Who else has any fighter capability to speak of? Then you get to the fact that most modern wars seem to be against despotic contries that really have little or no air force to begin with, and what they might have either is too old to be effective, ill maintained for any use, or the defect rather than throwing their lives away. That means that most targets are land targets. None of which are close by, Many of which would require use of various "allied" bases of varing degrees, and carriers should you have them and Canada does, not.
Anyway at least for Canada what would make more sense is a more modest jet, or even going with say two different models say for different purposes. I can understand why Canada wanted to get involved in the project from an ally perspective and coordination, and economies of scale and the like, however after a while it is just throwing good money after bad rather than admint a mistake was made. Personally I would rather see our helicopters get upgraded first, they are older, have been slated to be replaced for longer, and our Frigates which make up the core of what we call a navy actally have helicopter pads.
They also make a bit more sense for ground support for loiter reaons, swap out with search and rescue when close to home I would also like more heavy lift capability such as the C would make more sense and be more useful. Not only would this be able to ferry troops and equipment around the world faster, but would be infinatly more useful in peaceful missions like sending disaster aid and the like.
Anyway I am not military analyst by any means, I just hope that Canada isn't getting swindled by a scam whos only purpose it to pump money into a specific defence contractor for whatever political reasons, rather than getting the proper equipment for our armed forces. Just like the Flanker and Fulcrum families of Russian jets.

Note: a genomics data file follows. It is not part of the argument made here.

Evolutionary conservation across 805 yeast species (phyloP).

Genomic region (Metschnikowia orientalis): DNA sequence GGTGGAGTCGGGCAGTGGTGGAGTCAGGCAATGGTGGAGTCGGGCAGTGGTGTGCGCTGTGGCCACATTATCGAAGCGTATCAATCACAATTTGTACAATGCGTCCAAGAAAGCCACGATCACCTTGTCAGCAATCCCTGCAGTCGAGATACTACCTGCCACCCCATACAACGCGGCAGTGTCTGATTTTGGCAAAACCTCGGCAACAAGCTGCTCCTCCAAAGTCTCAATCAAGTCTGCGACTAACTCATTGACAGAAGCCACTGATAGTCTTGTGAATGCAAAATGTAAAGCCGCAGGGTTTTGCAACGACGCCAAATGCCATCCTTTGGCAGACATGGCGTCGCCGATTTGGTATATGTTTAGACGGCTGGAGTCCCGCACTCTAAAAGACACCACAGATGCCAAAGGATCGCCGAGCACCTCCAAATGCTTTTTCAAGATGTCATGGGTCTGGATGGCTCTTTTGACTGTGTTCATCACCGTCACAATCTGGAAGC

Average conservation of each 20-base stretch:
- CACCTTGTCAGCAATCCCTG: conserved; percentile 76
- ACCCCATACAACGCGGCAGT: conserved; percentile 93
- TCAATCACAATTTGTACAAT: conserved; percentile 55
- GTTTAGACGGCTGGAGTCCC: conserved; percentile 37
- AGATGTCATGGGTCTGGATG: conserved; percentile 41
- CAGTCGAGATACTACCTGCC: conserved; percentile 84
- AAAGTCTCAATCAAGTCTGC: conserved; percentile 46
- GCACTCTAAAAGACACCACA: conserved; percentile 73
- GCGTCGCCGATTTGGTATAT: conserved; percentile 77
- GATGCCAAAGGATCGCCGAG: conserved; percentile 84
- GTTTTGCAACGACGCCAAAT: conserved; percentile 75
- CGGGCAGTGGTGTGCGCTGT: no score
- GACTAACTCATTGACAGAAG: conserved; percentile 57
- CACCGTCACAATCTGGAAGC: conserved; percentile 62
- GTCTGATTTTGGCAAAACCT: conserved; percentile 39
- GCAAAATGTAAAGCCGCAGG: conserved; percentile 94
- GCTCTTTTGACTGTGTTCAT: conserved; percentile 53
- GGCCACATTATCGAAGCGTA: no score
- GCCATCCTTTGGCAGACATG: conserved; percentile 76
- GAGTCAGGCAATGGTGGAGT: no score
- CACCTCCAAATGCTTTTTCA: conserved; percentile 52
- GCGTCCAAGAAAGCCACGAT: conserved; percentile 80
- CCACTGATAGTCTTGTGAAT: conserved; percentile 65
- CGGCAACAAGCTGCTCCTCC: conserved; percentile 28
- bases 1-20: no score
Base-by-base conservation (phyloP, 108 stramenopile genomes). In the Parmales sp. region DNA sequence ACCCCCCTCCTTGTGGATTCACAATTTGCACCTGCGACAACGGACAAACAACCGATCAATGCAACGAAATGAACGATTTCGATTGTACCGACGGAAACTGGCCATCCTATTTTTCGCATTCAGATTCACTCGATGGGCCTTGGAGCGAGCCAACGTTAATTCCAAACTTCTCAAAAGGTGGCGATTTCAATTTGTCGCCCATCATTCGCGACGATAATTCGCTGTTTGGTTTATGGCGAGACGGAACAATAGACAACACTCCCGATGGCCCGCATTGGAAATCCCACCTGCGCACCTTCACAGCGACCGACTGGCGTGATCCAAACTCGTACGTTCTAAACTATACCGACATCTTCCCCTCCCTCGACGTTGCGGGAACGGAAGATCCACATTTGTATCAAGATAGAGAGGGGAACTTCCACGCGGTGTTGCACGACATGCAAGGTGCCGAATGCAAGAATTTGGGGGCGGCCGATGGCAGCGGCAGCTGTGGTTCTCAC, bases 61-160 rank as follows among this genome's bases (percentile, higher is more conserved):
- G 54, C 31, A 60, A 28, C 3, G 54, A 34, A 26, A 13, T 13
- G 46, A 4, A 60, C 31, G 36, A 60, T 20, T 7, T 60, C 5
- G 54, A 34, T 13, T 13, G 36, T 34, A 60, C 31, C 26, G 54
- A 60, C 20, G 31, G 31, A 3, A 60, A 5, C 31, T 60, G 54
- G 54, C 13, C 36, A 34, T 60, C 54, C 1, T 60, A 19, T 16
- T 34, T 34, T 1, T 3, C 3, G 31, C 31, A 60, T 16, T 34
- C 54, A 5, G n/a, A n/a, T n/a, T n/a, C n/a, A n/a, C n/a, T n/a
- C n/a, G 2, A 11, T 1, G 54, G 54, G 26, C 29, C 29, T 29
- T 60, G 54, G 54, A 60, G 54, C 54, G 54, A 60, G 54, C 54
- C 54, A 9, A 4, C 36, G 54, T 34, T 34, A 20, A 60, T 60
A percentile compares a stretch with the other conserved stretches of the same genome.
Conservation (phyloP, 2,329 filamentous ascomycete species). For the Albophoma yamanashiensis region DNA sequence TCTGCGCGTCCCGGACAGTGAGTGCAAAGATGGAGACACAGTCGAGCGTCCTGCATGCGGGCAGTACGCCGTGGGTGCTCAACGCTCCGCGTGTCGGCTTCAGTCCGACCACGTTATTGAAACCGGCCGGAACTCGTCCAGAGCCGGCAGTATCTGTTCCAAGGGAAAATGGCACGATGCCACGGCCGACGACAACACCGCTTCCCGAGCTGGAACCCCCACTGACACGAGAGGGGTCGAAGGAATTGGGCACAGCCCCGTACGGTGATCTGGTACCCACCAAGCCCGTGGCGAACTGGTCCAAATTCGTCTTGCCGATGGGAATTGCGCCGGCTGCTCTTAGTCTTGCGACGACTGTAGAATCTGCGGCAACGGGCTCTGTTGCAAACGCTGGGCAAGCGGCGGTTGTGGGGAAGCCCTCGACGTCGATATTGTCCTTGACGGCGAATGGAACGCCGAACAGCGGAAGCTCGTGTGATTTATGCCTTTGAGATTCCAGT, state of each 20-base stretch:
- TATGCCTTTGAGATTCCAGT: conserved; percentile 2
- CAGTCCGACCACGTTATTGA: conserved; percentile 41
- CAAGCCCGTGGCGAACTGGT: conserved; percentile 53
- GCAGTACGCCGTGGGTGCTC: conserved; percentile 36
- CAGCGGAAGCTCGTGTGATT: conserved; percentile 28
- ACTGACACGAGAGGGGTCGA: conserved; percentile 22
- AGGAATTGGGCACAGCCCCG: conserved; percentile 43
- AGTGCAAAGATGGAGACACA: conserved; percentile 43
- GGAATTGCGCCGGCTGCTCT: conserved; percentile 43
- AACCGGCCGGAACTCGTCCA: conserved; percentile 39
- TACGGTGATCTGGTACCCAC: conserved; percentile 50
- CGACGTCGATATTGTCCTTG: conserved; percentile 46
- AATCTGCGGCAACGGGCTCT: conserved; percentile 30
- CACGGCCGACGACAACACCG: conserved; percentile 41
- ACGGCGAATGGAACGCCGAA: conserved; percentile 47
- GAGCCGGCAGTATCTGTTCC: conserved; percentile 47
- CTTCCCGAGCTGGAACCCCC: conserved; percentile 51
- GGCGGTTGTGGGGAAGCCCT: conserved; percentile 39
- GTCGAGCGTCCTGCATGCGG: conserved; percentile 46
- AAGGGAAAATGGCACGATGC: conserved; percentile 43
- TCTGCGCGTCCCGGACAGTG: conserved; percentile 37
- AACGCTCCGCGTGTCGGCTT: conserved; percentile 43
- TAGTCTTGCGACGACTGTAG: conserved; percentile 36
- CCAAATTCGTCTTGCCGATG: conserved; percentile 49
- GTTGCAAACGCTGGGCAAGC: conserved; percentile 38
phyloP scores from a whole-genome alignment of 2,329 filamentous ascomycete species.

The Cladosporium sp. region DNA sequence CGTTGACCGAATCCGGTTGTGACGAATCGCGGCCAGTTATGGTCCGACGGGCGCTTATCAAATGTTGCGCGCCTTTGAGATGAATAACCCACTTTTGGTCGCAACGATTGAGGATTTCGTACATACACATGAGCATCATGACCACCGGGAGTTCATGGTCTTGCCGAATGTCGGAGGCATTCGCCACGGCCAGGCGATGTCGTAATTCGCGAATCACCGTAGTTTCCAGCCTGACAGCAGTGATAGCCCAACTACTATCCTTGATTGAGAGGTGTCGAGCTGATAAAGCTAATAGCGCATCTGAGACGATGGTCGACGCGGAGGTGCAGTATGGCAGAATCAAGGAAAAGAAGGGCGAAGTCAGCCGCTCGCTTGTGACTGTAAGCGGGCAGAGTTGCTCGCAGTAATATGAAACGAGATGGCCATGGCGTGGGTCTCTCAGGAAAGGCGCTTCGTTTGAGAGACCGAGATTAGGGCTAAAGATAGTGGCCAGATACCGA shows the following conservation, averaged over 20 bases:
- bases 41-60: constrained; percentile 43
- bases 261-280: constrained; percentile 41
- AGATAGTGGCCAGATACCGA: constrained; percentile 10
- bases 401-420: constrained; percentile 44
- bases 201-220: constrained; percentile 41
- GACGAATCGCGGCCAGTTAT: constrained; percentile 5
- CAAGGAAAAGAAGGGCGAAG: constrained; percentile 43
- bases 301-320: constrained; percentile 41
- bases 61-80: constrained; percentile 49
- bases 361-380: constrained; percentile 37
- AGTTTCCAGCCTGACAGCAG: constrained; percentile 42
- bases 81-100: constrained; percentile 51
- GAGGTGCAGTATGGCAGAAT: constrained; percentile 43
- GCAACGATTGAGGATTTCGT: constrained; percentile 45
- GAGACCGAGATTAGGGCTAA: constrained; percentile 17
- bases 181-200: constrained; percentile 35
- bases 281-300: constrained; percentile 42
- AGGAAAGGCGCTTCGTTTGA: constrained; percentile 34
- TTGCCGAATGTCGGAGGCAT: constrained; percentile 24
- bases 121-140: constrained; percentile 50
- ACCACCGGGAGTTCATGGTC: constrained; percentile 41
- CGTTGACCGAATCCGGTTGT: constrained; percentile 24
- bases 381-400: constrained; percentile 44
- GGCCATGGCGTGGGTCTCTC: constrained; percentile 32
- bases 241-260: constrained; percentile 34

And still good enough to give Rafales and Typhoons a run for their money. Actually the "Super Hornet" was always in the plans when the original Hornet was designed and built. The plane was originally built with this upgrade path in mind as a major MLU.
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Some of the major components aren't interchangeable, i. Um, what? The Super Hornet has been over deliveries and has been flying since the s.
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It's been in service with the US and Australia for years. It's a known quantity. About the only downside is that it isn't as stealthy.
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Ditch the F and pocket the rest either as savings. It was designed for, and performed in, an unsupported first strike role for the duration of the conflict. Half the price for the piece of paper with the specs on it. But like the dreamliner, Boeing will deliver late, overbudget, and with serious issues forcing it to be grounded. Cos that's how it works. The more you pay, the less you get. The aircraft emerged from Engineering and Manufacturing Development meeting all of its performance requirements on cost, on schedule and pounds under weight.
All of this was verified in Operational Verification testing, the final exam, passing with flying colors receiving the highest possible endorsement.
The F was a complete boondoggle. I'm going from memory, but IIRC it was born out of a competition for a single aircraft to serve both Air Force and Navy sound familiar so far? The design that would become the F won, but the Navy wanted a second engine so we ended up building TWO fighters. F development went fairly well, but the F proved to cost far more than initially thought as the specs changed underneath of it. A major design iteration redesign? But the path was not smooth or cheap. Other examples include the gradual changes that keep the and viable, versus the or A programs.
Not that a clean sheet design is doomed - you have programs like the , which went pretty well. And sometimes the technology changes significantly enough that iterative design will no longer result in acceptable performance.